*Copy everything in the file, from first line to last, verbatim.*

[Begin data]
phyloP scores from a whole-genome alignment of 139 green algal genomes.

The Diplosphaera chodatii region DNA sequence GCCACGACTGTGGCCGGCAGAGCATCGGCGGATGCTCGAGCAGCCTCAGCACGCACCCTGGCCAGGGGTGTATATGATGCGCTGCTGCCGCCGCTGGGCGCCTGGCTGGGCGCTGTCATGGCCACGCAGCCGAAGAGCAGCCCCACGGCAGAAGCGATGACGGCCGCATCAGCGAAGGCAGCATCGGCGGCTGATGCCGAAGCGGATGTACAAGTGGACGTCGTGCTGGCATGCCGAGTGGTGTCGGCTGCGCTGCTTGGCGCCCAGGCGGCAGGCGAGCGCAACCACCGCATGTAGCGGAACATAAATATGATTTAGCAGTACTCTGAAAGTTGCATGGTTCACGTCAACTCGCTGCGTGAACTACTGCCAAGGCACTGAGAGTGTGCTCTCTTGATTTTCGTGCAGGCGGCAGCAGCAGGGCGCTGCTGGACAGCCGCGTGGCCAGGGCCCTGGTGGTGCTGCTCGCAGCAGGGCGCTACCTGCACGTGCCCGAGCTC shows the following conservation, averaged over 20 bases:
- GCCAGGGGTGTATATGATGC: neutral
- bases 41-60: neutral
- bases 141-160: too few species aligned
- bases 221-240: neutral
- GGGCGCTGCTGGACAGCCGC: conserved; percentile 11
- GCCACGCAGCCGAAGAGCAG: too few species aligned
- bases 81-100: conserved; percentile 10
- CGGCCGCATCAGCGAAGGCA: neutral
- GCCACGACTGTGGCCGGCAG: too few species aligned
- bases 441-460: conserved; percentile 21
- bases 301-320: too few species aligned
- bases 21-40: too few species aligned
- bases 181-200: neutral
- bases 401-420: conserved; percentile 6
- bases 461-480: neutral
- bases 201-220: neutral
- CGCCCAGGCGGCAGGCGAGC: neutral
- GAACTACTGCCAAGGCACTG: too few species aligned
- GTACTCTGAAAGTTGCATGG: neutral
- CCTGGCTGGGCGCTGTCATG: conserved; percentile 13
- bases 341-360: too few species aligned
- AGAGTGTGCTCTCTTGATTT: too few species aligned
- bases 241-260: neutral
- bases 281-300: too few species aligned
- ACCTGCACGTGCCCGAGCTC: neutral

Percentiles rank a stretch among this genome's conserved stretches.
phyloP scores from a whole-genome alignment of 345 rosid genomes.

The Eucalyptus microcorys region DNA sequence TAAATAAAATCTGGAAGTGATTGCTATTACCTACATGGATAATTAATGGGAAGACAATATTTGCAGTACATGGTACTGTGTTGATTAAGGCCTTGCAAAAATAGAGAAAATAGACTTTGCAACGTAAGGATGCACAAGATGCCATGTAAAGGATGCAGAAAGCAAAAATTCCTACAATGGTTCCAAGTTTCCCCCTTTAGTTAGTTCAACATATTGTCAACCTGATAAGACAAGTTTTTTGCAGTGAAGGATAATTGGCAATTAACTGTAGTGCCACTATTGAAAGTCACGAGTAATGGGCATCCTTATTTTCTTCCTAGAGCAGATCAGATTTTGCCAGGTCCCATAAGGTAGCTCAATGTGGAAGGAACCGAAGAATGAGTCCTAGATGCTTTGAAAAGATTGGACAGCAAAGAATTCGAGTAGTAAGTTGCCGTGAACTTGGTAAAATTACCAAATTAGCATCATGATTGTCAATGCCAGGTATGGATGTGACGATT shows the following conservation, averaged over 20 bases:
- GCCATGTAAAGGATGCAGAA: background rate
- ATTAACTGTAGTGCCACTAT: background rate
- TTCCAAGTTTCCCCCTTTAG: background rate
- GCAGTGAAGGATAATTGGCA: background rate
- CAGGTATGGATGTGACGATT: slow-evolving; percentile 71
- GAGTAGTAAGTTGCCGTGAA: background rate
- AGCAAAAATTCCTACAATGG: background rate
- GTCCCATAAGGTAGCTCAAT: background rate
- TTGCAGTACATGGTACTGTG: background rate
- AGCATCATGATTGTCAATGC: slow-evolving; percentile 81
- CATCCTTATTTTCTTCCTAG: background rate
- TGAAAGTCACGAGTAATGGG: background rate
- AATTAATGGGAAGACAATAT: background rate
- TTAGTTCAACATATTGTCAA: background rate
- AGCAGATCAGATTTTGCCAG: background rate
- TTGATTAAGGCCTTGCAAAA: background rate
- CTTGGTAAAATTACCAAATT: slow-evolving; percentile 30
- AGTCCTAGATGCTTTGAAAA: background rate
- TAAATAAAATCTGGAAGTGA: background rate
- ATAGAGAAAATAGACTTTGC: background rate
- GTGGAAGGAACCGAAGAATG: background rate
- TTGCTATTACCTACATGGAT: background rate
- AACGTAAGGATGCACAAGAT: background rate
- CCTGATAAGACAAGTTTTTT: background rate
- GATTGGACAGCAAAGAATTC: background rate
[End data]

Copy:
phyloP scores from a whole-genome alignment of 139 green algal genomes.

The Diplosphaera chodatii region DNA sequence GCCACGACTGTGGCCGGCAGAGCATCGGCGGATGCTCGAGCAGCCTCAGCACGCACCCTGGCCAGGGGTGTATATGATGCGCTGCTGCCGCCGCTGGGCGCCTGGCTGGGCGCTGTCATGGCCACGCAGCCGAAGAGCAGCCCCACGGCAGAAGCGATGACGGCCGCATCAGCGAAGGCAGCATCGGCGGCTGATGCCGAAGCGGATGTACAAGTGGACGTCGTGCTGGCATGCCGAGTGGTGTCGGCTGCGCTGCTTGGCGCCCAGGCGGCAGGCGAGCGCAACCACCGCATGTAGCGGAACATAAATATGATTTAGCAGTACTCTGAAAGTTGCATGGTTCACGTCAACTCGCTGCGTGAACTACTGCCAAGGCACTGAGAGTGTGCTCTCTTGATTTTCGTGCAGGCGGCAGCAGCAGGGCGCTGCTGGACAGCCGCGTGGCCAGGGCCCTGGTGGTGCTGCTCGCAGCAGGGCGCTACCTGCACGTGCCCGAGCTC shows the following conservation, averaged over 20 bases:
- GCCAGGGGTGTATATGATGC: neutral
- bases 41-60: neutral
- bases 141-160: too few species aligned
- bases 221-240: neutral
- GGGCGCTGCTGGACAGCCGC: conserved; percentile 11
- GCCACGCAGCCGAAGAGCAG: too few species aligned
- bases 81-100: conserved; percentile 10
- CGGCCGCATCAGCGAAGGCA: neutral
- GCCACGACTGTGGCCGGCAG: too few species aligned
- bases 441-460: conserved; percentile 21
- bases 301-320: too few species aligned
- bases 21-40: too few species aligned
- bases 181-200: neutral
- bases 401-420: conserved; percentile 6
- bases 461-480: neutral
- bases 201-220: neutral
- CGCCCAGGCGGCAGGCGAGC: neutral
- GAACTACTGCCAAGGCACTG: too few species aligned
- GTACTCTGAAAGTTGCATGG: neutral
- CCTGGCTGGGCGCTGTCATG: conserved; percentile 13
- bases 341-360: too few species aligned
- AGAGTGTGCTCTCTTGATTT: too few species aligned
- bases 241-260: neutral
- bases 281-300: too few species aligned
- ACCTGCACGTGCCCGAGCTC: neutral

Percentiles rank a stretch among this genome's conserved stretches.
phyloP scores from a whole-genome alignment of 345 rosid genomes.

The Eucalyptus microcorys region DNA sequence TAAATAAAATCTGGAAGTGATTGCTATTACCTACATGGATAATTAATGGGAAGACAATATTTGCAGTACATGGTACTGTGTTGATTAAGGCCTTGCAAAAATAGAGAAAATAGACTTTGCAACGTAAGGATGCACAAGATGCCATGTAAAGGATGCAGAAAGCAAAAATTCCTACAATGGTTCCAAGTTTCCCCCTTTAGTTAGTTCAACATATTGTCAACCTGATAAGACAAGTTTTTTGCAGTGAAGGATAATTGGCAATTAACTGTAGTGCCACTATTGAAAGTCACGAGTAATGGGCATCCTTATTTTCTTCCTAGAGCAGATCAGATTTTGCCAGGTCCCATAAGGTAGCTCAATGTGGAAGGAACCGAAGAATGAGTCCTAGATGCTTTGAAAAGATTGGACAGCAAAGAATTCGAGTAGTAAGTTGCCGTGAACTTGGTAAAATTACCAAATTAGCATCATGATTGTCAATGCCAGGTATGGATGTGACGATT shows the following conservation, averaged over 20 bases:
- GCCATGTAAAGGATGCAGAA: background rate
- ATTAACTGTAGTGCCACTAT: background rate
- TTCCAAGTTTCCCCCTTTAG: background rate
- GCAGTGAAGGATAATTGGCA: background rate
- CAGGTATGGATGTGACGATT: slow-evolving; percentile 71
- GAGTAGTAAGTTGCCGTGAA: background rate
- AGCAAAAATTCCTACAATGG: background rate
- GTCCCATAAGGTAGCTCAAT: background rate
- TTGCAGTACATGGTACTGTG: background rate
- AGCATCATGATTGTCAATGC: slow-evolving; percentile 81
- CATCCTTATTTTCTTCCTAG: background rate
- TGAAAGTCACGAGTAATGGG: background rate
- AATTAATGGGAAGACAATAT: background rate
- TTAGTTCAACATATTGTCAA: background rate
- AGCAGATCAGATTTTGCCAG: background rate
- TTGATTAAGGCCTTGCAAAA: background rate
- CTTGGTAAAATTACCAAATT: slow-evolving; percentile 30
- AGTCCTAGATGCTTTGAAAA: background rate
- TAAATAAAATCTGGAAGTGA: background rate
- ATAGAGAAAATAGACTTTGC: background rate
- GTGGAAGGAACCGAAGAATG: background rate
- TTGCTATTACCTACATGGAT: background rate
- AACGTAAGGATGCACAAGAT: background rate
- CCTGATAAGACAAGTTTTTT: background rate
- GATTGGACAGCAAAGAATTC: background rate